When I relaunched The Session last month, I initially just gave Internet Explorer 8 and lower the linearised content—the same layout that small-screen browsers would get. For example, the navigation is situated at the bottom of each page and you get to it by clicking an internal link at the top of each page. It all worked fine and nobody complained.

But I thought that it was a bit of a shame that users of IE8 and IE7 weren’t getting the same navigation that users of other desktop browsers were getting. So I decided to use a preprocesser (Sass in this case) to spit out an extra stylesheet for IE8 and IE7.

So let’s say I’ve got .scss files like this:

  • base.scss
  • medium.scss
  • wide.scss

Then in my standard .scss file that’s going to generate the CSS for all browsers (called global.css), I can write:

@import "base.scss";
@media all and (min-width: 30em) {
 @import "medium";
@media all and (min-width: 50em) {
 @import "wide";

But I can also generate a stylesheet for IE8 and IE7 (called legacy.css) that calls in those layout styles without the media query blocks:

@import "medium";
@import "wide";

IE8 and IE7 will be downloading some styles twice (all the styles within media queries) but in this particular case, that doesn’t amount to too much. Oh, and you’ll notice that I’m not even going to try to let IE6 parse those styles: it would do more harm than good.

<link rel="stylesheet" href="/css/global.css">
<!--[if (lt IE 9) & (!IEMobile) & (gt IE 6)]>
<link rel="stylesheet" href="/css/legacy.css">

So I did that (although I don’t really have .scss files named “medium” or “wide”—they’re actually given names like “navigation” or “columns” that more accurately describe what they do). I thought I was doing a good deed for any users of The Session who were still using Internet Explorer 8.

But then I read this. It turned out that someone was not only using IE8 on Windows XP, but they had their desktop’s resolution set to 800x600. That’s an entirely reasonable thing to do if your eyesight isn’t great. And, like I said, I can’t really ask him to upgrade his browser because that would mean upgrading the whole operating system.

Now there’s a temptation here to dismiss this particular combination of old browser + old OS + narrow resolution as an edge case. It’s probably just one person. But that one person is a prolific contributor to the site. This situation nicely highlights the problem of playing the numbers game: as a percentage, this demographic is tiny. But this isn’t a number. It’s a person. That person matters.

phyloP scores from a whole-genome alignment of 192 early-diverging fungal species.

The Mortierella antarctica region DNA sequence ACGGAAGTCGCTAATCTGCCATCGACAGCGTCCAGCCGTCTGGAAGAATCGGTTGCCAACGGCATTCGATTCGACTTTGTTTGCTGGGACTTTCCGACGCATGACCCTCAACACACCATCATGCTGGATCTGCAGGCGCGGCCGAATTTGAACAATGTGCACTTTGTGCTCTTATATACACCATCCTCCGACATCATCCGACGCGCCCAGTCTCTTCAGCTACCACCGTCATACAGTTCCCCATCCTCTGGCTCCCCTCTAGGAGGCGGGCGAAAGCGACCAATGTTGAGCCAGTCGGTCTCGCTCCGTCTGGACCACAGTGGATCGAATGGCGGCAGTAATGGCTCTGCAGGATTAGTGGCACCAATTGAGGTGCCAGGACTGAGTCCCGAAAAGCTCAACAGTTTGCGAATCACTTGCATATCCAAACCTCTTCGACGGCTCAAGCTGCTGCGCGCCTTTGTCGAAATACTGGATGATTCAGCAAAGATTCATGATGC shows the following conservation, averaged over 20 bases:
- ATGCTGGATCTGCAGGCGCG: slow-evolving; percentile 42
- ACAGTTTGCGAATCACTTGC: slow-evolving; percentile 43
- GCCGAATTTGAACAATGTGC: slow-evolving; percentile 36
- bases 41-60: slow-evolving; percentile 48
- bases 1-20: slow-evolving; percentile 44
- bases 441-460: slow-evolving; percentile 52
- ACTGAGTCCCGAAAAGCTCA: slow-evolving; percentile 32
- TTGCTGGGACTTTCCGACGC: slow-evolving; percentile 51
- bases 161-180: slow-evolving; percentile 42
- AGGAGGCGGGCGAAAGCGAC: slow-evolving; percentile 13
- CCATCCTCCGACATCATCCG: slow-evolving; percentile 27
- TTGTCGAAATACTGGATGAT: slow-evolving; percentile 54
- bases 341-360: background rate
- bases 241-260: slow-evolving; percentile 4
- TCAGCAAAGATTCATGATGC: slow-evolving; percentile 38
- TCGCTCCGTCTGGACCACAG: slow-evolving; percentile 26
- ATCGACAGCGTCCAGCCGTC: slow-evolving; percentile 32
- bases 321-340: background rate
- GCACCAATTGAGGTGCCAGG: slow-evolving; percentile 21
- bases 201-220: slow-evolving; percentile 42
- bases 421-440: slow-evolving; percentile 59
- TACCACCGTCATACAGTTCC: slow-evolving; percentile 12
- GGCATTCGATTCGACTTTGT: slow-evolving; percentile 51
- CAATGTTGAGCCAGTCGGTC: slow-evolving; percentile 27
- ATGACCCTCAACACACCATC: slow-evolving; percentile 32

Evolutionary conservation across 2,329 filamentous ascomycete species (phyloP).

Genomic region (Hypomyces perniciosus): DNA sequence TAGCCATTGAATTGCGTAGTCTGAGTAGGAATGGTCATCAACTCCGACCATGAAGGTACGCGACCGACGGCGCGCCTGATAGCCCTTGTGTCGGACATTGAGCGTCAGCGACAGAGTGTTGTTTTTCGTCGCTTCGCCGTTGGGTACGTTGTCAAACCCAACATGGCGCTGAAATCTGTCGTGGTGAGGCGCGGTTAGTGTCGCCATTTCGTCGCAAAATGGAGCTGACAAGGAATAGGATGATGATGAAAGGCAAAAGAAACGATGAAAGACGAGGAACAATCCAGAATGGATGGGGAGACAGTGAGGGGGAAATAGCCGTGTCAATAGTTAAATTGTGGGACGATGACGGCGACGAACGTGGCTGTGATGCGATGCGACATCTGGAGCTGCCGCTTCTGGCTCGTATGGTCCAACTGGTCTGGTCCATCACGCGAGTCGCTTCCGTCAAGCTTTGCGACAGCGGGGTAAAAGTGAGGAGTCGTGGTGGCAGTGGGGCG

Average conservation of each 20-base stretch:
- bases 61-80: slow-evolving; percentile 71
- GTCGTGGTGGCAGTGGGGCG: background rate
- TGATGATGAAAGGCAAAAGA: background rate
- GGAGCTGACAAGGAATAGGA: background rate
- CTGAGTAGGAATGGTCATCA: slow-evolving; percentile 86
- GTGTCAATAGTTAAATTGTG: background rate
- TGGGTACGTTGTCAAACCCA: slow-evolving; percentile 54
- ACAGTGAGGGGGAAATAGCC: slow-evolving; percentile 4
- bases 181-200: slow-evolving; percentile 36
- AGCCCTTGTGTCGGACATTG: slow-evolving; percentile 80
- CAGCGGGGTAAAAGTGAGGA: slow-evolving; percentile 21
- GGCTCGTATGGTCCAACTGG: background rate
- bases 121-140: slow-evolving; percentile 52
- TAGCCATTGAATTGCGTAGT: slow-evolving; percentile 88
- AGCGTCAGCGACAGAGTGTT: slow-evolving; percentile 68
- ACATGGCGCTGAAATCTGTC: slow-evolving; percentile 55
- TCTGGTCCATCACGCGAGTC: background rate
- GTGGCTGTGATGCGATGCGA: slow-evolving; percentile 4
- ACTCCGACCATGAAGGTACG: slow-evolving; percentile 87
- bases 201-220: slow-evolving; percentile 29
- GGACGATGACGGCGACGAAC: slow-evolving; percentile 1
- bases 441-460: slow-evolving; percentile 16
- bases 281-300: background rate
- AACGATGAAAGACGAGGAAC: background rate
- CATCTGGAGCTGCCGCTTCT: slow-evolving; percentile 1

The root of the problem lay in my assumption that IE8 or IE7 users would be using desktop or laptop computers with a screen size of at least 1024 pixels. Serves me right for making assumptions.

So what could I do? I could remove the conditional comments and the IE-specific stylesheet and go back to just serving the linearised content. Or I could serve up just the medium-width styles to IE8 and IE7.

That’s what I ended up doing but I also introduced a little bit of JavaScript in the conditional comments to serve up the widescreen styles if the browser width is above a certain size:

<link rel="stylesheet" href="/css/global.css">
<!--[if (lt IE 9) & (!IEMobile) & (gt IE 6)]>
<link rel="stylesheet" href="/css/medium.css">
if (document.documentElement.clientWidth > 800) {
 document.write('<link rel="stylesheet" href="/css/wide.css">');

It works …I guess. It’s not optimal but at least users of IE8 and IE7 are no longer just getting the small-screen styles. It’s a hack, and not a particularly clever one.

Was it worth it? Is it an improvement?

I think this is something to remember when we’re coming up solutions to “dealing with” older versions of Internet Explorer: whether it’s a dumb solution like mine or a clever solution like Jake’s, we shouldn’t have to do this. We shouldn’t have to worry about IE7 just like we don’t have to worry about Netscape 4 or Mosaic or Lynx; we should be free to build according to the principles of progressive enhancement safe in the knowledge that older, less capable browsers won’t get all the bells and whistles, but they will be able to access our content. Instead we’re spending time coming up with hacks and polyfills to deal with one particular family of older, less capable browsers simply because of their disproportionate market share.

When we come up with clever hacks and polyfills for dealing with older versions of Internet Explorer, we shouldn’t feel pleased about it. We should feel angry.

Update: I’ve written a follow-up post to clarify what I’m talking about here.

Fanfare for the common breakpoint

.net Magazine is running a series of articles on their site right now as part of their responsive week. There’s some great stuff in there: Paul is writing a series of articles—one a day—going step-by-step through the design and development of a responsive site, and Wilto has written a great summation of the state of responsive images.

There’s also an interview with Ethan in which he answers some reader-submitted questions. The final question is somewhat leading:

What devices (smartphones/tablets) and breakpoints do you typically develop and test with?

Ethan rightly responds:

Well, I’m a big, big believer of matching breakpoints to the design, not to individual devices. If we’re after more future-proof responsive designs, we should stop thinking in terms of ‘320px’, ‘480px’, ‘768px’, or whatever – the web’s so much more flexible than that, and those pixels are a snapshot of the web as we know it today. Instead, we should focus on breakpoints tailored to the design we’re working on.